Tue 28 Feb 2012
GEORGE C. CHESBRO – The Language of Cannibals. Mysterious Press, hardcover, 1990; paperback, March 1991.
[At the time this review was written, it was in the context of mysteries and crime fiction based on the politics in the US in the 1960s.] For a while I thought this was a book that might have been among them. But Chesbro certainly doesn’t pull any punches in his work, and the reader gradually discovers that his political view of the world, as expressed in The Language of Cannibals, includes an overwhelming disgust with right-wing conservatives of all forms, no matter what era it occurred, going back to the end of World War II.
A friend of Mongo, criminology professor and a high-powered investigator Dr. Robert Frederickson, has died. He was an FBI agent whose demotion within the agency had forced him into a surveillance on a small community of pacifists a short way north of New York City. The death is apparently a boating accident, but the dead man had his own reasons for staying away from the water. Mongo suspects there may be more to the story.
Headquartered in Cairn NY is more than the Community of Conciliation. Newly arrived, and taking over the town, is the famed ultra-conservative demagogue, Elysius Culhane. What Mongo doesn’t know is that a “death squad,” designed to eliminate undesirable members of society, is also active in Cairn. And in counterbalance to the presence of equally famed pacifist folksinger Mary Tree is the KGB, or various members thereof.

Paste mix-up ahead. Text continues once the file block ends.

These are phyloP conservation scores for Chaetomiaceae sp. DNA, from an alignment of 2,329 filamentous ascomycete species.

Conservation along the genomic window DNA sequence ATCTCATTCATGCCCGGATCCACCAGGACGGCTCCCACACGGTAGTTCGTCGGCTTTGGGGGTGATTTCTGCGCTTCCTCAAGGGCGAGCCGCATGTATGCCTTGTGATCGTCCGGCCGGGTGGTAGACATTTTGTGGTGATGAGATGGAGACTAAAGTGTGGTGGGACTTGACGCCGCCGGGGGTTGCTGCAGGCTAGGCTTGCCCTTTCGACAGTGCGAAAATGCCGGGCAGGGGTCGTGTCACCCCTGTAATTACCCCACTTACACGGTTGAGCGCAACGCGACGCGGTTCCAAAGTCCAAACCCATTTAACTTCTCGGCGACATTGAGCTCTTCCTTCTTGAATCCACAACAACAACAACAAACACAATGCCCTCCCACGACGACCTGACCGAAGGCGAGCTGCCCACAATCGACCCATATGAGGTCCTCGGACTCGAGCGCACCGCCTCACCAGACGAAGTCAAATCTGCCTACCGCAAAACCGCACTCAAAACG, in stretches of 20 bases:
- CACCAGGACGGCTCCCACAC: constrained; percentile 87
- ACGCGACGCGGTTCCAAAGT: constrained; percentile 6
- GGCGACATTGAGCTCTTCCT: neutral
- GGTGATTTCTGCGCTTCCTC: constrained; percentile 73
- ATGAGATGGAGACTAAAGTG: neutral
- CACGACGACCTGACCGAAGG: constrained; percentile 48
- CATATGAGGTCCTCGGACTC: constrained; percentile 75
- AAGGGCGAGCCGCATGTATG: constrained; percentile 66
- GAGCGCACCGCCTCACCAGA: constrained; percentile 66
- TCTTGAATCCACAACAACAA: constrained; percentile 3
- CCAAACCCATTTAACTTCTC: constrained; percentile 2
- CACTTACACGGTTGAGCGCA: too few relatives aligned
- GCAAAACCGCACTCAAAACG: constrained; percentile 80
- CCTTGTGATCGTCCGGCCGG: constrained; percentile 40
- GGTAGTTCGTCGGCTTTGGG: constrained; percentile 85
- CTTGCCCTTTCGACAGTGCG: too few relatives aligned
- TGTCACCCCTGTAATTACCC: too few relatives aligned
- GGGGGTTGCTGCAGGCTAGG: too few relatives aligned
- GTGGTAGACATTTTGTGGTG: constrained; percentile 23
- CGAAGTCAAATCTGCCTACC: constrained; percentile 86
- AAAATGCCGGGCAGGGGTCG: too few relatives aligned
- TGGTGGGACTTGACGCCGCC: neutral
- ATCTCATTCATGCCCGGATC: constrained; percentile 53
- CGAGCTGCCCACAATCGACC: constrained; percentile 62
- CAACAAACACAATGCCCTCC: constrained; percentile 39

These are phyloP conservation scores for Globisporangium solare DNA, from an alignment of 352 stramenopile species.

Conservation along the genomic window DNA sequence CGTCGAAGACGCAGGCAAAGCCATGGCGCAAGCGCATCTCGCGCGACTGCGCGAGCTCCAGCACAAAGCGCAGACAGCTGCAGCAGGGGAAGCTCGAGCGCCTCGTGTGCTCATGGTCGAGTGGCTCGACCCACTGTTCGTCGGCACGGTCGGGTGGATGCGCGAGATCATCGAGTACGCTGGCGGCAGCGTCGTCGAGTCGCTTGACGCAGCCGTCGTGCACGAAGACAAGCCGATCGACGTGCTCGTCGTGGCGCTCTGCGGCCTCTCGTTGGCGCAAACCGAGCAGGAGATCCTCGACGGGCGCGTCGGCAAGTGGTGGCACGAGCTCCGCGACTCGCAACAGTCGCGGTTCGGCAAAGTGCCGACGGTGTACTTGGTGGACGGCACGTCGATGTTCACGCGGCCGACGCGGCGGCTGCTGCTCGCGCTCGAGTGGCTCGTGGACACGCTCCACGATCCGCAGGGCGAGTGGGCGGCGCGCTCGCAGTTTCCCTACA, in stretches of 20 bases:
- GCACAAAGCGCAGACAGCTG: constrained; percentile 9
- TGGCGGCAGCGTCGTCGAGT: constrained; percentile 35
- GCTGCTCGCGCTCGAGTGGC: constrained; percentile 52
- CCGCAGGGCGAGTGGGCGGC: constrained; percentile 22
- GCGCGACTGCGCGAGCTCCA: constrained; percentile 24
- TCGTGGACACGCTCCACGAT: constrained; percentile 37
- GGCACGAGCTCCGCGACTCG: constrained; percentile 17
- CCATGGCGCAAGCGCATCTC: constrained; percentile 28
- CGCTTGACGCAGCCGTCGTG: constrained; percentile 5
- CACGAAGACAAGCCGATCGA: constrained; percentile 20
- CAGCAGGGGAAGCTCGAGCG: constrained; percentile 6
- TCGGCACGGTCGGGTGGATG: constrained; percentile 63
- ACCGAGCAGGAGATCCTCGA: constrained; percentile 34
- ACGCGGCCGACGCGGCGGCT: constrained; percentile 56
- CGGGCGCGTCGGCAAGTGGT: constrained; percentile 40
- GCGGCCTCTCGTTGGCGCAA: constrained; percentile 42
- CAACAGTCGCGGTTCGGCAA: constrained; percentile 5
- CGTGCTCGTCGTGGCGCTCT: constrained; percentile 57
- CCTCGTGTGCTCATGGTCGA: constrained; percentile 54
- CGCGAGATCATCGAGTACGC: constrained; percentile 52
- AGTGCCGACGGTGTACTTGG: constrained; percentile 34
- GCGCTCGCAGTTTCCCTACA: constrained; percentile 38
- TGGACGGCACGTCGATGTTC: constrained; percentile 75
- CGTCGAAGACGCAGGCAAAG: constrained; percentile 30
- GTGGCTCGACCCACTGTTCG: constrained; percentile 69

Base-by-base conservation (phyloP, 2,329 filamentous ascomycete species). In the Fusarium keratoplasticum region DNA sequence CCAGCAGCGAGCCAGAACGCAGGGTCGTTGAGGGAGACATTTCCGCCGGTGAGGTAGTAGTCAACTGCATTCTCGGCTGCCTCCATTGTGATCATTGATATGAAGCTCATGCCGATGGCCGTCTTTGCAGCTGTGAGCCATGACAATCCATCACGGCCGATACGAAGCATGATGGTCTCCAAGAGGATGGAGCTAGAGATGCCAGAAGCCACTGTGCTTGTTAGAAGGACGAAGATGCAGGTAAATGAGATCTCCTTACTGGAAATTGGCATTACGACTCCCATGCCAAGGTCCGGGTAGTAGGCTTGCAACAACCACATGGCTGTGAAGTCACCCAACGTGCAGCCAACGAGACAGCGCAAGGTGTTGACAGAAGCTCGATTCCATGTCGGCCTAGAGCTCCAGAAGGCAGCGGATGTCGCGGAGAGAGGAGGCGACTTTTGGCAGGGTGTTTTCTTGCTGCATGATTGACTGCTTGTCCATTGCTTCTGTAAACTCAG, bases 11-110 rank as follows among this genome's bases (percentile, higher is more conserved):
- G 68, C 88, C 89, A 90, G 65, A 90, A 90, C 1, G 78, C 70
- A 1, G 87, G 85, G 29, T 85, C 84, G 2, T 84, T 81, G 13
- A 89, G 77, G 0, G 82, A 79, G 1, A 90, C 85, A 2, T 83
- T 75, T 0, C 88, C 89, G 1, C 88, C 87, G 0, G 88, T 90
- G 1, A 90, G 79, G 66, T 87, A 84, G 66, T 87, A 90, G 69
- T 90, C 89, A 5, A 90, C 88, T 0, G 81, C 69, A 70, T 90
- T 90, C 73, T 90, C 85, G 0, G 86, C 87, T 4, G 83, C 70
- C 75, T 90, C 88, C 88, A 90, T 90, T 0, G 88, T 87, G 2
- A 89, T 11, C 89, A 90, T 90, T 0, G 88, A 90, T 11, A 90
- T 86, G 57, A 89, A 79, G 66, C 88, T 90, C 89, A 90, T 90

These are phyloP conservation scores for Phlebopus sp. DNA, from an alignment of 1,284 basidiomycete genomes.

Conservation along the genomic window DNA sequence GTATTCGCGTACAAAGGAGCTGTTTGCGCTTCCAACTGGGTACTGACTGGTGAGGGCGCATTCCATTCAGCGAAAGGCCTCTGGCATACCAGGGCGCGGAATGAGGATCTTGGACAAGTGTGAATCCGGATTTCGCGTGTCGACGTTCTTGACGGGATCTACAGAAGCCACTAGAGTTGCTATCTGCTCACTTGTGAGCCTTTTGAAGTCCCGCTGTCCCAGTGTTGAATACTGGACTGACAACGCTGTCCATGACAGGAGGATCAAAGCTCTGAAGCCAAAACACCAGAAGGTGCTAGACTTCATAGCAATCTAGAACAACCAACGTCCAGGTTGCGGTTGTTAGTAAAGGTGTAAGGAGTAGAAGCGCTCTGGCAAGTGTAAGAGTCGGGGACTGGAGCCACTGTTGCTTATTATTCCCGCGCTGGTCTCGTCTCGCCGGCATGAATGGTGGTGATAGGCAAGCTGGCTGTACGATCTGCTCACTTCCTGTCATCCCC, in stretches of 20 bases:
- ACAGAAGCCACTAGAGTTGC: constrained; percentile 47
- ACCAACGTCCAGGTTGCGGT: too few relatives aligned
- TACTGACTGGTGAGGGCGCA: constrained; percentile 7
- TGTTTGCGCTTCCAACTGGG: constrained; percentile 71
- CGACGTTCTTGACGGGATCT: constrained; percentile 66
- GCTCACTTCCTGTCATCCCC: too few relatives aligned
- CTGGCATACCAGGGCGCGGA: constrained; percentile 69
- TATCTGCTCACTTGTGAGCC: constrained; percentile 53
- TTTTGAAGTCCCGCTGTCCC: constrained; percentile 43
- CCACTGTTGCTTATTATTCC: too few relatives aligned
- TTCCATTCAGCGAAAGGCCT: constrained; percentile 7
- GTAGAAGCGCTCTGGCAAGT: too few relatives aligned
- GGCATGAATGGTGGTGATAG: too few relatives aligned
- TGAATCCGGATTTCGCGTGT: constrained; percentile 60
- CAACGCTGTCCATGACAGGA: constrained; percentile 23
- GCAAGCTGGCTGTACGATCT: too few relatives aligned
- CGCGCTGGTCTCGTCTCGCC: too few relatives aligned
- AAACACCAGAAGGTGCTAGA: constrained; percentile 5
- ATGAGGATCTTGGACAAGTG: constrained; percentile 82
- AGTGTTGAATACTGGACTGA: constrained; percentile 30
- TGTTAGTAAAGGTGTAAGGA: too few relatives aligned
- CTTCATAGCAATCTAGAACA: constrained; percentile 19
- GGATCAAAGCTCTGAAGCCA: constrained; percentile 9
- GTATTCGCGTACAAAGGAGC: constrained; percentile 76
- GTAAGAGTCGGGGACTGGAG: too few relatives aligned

I remember that Hugh Pentecost (or more likely his alter ego Judson Phillips) used to write crime fiction like this, mixed with the high voltage wires of political extremism, but I don’t think he ever had the bass, treble and volume knobs turned up as high as this, all at the same time.
Reading The Language of Cannibals might be an enjoyable ride, but only if you’re of the same mind as the author. In essence, though, it’s only a two-dimensional portrait that’s presented here. It’s the science fictional concept of parallel worlds that’s at work — or is it out-and-out fantasy? — combined with detective fiction, and while the detective story survives, I’m not sure that my sense of wonder does. My eyeballs are still tingling.
May 1991 (with revisions).